This pamphlet lists medications that can cause harm when taken with alcohol and describes the effects that can result. The list gives the brand name by which each medicine is commonly known (for example, Benadryl) and its generic name or active ingredient (in Benadryl, this is diphenhydramine). The list presented here does not include all the medicines that may interact harmfully with alcohol. Most important, the list does not include all the ingredients in every medication.
Mixing alcohol and medicines can be harmful. Alcohol, like some medicines, can make you sleepy, drowsy, or lightheaded. Drinking alcohol while taking medicines can intensify these effects. You may have trouble concentrating or performing mechanical skills. Small amounts of alcohol can make it dangerous to drive, and when you mix alcohol with certain medicines you put yourself at even greater risk. Combining alcohol with some medicines can lead to falls and serious injuries, especially among older people.
Monoamine oxidase inhibitors (MAOIs), such as tranylcypromine and phenelzine, when combined with alcohol, may result in serious heart-related side effects. Risk for dangerously high blood pressure is increased when MAOIs are mixed with tyramine, a byproduct found in beer and red wine
Depression (also called major depressive disorder or clinical depression) is a common but serious mood disorder. It causes severe symptoms that affect how you feel, think, and handle daily activities, such as sleeping, eating, or working.
Antidepressants are medicines commonly used to treat depression. They may help improve the way your brain uses certain chemicals that control mood or stress. You may need to try several different antidepressant medicines before finding the one that improves your symptoms and has manageable side effects. A medication that has helped you or a close family member in the past will often be considered.
HIV medicines help people with HIV live longer, healthier lives. HIV medicines also reduce the risk of HIV transmission. But HIV medicines can sometimes cause side effects. Most side effects from HIV medicines are manageable, but a few can be serious.
Overall, the benefits of HIV medicines far outweigh the risk of side effects. In addition, newer HIV medicines cause fewer side effects than medicines used in the past. As HIV treatment continues to improve, people are less likely to have side effects from HIV medicines.
Other side effects from some HIV medicines can lead to problems that may not appear for months or years after starting a medicine. For example, high cholesterol can be a side effect of some HIV medicines. High cholesterol is a risk factor for heart disease.
Having another medical condition or taking other medicines can increase the risk of side effects from HIV medicines. Drug-drug interactions between HIV medicines or with other medicines a person is taking can also cause side effects.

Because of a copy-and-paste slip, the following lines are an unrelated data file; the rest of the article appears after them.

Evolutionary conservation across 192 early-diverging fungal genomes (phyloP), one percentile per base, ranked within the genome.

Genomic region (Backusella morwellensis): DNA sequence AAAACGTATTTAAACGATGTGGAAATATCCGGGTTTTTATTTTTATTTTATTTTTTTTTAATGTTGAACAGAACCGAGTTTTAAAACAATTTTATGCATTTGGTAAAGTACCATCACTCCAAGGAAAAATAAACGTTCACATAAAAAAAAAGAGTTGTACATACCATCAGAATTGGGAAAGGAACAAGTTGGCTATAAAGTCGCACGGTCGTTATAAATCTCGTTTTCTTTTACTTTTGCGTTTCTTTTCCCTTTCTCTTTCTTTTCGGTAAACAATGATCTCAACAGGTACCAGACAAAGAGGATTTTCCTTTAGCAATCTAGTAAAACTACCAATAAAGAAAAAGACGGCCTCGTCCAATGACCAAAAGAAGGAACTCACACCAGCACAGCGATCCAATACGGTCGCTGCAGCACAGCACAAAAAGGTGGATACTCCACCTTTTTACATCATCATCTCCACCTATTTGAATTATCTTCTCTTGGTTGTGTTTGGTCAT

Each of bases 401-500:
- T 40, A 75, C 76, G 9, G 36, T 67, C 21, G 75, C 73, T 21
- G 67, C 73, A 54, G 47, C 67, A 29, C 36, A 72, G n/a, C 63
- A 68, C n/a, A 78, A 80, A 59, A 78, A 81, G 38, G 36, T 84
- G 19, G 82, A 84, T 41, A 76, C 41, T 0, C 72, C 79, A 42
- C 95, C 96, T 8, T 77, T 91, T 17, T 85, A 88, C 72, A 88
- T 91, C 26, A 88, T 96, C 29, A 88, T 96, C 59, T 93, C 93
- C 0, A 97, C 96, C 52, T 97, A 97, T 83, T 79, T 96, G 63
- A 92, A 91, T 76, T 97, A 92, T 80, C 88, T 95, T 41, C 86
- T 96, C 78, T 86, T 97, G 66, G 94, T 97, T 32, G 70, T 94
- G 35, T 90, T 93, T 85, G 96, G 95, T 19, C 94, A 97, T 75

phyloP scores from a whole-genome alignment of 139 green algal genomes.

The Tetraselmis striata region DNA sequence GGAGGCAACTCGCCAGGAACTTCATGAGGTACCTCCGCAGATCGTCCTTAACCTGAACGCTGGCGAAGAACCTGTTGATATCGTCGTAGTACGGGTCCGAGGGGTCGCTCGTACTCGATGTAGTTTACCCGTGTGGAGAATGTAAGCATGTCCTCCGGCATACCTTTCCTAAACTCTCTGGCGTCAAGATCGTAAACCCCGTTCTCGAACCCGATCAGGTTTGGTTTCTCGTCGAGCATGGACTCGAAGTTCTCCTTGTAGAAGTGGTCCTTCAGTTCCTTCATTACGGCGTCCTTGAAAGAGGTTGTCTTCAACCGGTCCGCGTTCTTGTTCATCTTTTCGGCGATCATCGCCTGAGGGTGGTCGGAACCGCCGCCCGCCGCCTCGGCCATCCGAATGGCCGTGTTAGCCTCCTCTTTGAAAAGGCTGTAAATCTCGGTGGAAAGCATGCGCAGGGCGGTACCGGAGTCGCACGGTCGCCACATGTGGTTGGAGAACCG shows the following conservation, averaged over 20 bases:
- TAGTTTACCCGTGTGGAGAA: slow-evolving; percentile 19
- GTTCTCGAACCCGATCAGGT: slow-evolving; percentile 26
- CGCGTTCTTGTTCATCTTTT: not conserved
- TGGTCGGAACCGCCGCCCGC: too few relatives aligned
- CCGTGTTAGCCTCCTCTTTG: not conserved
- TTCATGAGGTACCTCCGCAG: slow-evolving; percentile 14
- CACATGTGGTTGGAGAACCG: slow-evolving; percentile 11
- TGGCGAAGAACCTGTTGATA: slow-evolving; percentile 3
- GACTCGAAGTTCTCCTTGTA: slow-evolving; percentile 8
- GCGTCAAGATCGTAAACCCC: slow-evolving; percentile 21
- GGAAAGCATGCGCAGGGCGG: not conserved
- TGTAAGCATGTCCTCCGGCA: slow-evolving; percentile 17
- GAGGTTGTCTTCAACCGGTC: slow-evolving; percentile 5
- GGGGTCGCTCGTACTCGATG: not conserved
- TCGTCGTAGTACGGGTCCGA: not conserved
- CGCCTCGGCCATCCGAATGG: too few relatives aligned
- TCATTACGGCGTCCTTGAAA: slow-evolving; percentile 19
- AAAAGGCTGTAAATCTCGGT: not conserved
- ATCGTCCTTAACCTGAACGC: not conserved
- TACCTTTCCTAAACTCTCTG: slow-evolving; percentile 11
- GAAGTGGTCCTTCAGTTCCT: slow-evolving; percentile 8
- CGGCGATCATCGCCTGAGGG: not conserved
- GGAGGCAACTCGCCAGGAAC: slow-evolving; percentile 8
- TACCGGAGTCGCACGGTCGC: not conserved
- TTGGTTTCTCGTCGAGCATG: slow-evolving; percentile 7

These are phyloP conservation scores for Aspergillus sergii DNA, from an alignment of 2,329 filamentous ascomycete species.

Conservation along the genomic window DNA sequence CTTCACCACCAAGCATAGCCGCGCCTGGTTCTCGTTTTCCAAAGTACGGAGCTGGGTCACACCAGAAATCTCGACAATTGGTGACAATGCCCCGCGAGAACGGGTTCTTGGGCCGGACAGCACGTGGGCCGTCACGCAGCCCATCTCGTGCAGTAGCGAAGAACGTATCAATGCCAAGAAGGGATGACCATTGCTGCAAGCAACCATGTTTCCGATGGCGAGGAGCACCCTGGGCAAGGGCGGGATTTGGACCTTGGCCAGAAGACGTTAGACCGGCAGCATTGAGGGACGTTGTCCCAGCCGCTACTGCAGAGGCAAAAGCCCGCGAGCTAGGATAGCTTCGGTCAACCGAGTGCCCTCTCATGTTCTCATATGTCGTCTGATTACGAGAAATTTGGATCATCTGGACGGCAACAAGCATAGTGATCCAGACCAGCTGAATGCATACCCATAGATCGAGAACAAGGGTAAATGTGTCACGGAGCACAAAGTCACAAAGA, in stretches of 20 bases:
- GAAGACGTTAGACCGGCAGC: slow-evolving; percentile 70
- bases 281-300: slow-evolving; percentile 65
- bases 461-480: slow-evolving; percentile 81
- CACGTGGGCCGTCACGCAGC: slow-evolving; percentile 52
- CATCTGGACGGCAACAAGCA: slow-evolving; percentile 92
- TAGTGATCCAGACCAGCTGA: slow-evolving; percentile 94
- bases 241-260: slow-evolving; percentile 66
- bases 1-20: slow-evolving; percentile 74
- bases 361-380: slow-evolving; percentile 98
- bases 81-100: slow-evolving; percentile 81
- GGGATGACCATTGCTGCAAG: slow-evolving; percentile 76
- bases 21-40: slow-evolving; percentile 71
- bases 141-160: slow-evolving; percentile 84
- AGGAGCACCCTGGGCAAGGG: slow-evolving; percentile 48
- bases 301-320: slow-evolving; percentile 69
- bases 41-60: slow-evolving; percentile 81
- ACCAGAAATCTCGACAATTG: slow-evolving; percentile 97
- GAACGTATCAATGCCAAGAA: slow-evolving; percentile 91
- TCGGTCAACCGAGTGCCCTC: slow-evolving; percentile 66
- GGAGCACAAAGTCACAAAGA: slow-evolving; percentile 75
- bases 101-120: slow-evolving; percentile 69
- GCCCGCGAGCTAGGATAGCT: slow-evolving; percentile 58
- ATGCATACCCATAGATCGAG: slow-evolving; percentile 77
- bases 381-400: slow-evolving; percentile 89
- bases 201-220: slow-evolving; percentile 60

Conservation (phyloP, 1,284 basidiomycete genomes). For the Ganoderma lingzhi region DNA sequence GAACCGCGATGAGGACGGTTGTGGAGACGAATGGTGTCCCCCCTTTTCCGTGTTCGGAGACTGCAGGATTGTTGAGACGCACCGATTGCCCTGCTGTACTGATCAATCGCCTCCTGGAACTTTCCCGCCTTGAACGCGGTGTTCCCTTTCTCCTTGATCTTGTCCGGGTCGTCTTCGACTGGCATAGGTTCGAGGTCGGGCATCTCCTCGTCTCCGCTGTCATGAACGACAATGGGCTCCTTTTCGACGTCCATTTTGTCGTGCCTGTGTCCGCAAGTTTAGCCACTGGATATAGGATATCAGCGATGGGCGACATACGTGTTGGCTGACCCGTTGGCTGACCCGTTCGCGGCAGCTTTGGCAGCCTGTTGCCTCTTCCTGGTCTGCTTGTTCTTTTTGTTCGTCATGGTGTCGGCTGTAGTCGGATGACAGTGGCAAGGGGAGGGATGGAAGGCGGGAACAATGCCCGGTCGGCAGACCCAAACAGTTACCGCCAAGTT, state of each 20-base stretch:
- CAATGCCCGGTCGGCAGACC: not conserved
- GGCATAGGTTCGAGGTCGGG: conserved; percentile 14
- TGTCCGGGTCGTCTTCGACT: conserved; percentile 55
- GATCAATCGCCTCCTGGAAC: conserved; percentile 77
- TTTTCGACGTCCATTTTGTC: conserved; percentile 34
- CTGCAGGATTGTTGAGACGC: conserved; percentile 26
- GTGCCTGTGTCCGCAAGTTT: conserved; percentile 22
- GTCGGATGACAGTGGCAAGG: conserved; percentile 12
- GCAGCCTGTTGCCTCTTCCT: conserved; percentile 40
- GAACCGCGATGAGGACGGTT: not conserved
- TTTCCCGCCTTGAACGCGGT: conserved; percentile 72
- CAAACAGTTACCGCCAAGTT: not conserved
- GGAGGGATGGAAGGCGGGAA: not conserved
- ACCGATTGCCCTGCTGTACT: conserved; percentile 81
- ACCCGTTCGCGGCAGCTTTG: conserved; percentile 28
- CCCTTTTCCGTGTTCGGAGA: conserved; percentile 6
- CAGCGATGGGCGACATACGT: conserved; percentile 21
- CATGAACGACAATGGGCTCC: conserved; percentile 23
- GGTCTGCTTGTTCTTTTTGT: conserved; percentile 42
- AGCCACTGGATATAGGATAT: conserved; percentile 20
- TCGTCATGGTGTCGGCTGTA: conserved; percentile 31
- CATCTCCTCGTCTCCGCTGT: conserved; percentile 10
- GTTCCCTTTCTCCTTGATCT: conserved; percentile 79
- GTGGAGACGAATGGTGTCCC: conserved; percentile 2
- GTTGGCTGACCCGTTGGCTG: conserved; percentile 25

Use the Clinicalinfo Drug Database to learn more about your HIV medicines, including possible side effects. For help using the Drug Database, contact an Clinicalinfo health information specialist by phone (1-800-448-0440) or email (HIVinfo@NIH.gov).
Because of the risk of interactions between alternative and conventional therapies, people with MS should discuss all the therapies they are using with their doctor, especially herbal supplements. Herbal supplements have biologically active ingredients that could have harmful effects on their own or interact harmfully with other medications.
Other studies aim to develop better neuroimaging tools, such as more powerful MRI methods, to diagnose MS, track disease progression, and assess treatments. NINDS scientists are collecting MRIs of the brain and spinal cord and scans of the retina, along with other clinical and biological data, from more than 100 individuals with MS and 50 individuals without the disease over a period of years to observe changes in the course of MS. Investigators are using MRI to study the natural history of MS and to help define the mechanism of action and cause of side effects of disease modifying therapies.
As part of a larger effort to develop and validate effective biomarkers (signs that may indicate risk of a disease or be used to monitor its progression) for neurological disease, NINDS is supporting two definitive multicenter MS studies:
Interleukin (IL)-6 is a pleiotropic, proinflammatory cytokine produced by a variety of cell types, including lymphocytes, monocytes, and fibroblasts. Infection by SARS-CoV induces a dose-dependent production of IL-6 from bronchial epithelial cells.1 COVID-19-associated systemic inflammation and hypoxemic respiratory failure can be associated with heightened cytokine release, as indicated by elevated blood levels of IL-6, C-reactive protein (CRP), D-dimer, and ferritin.2-4 It is hypothesized that modulating IL-6 levels or the effects of IL-6 may reduce the duration and/or severity of COVID-19. 041b061a72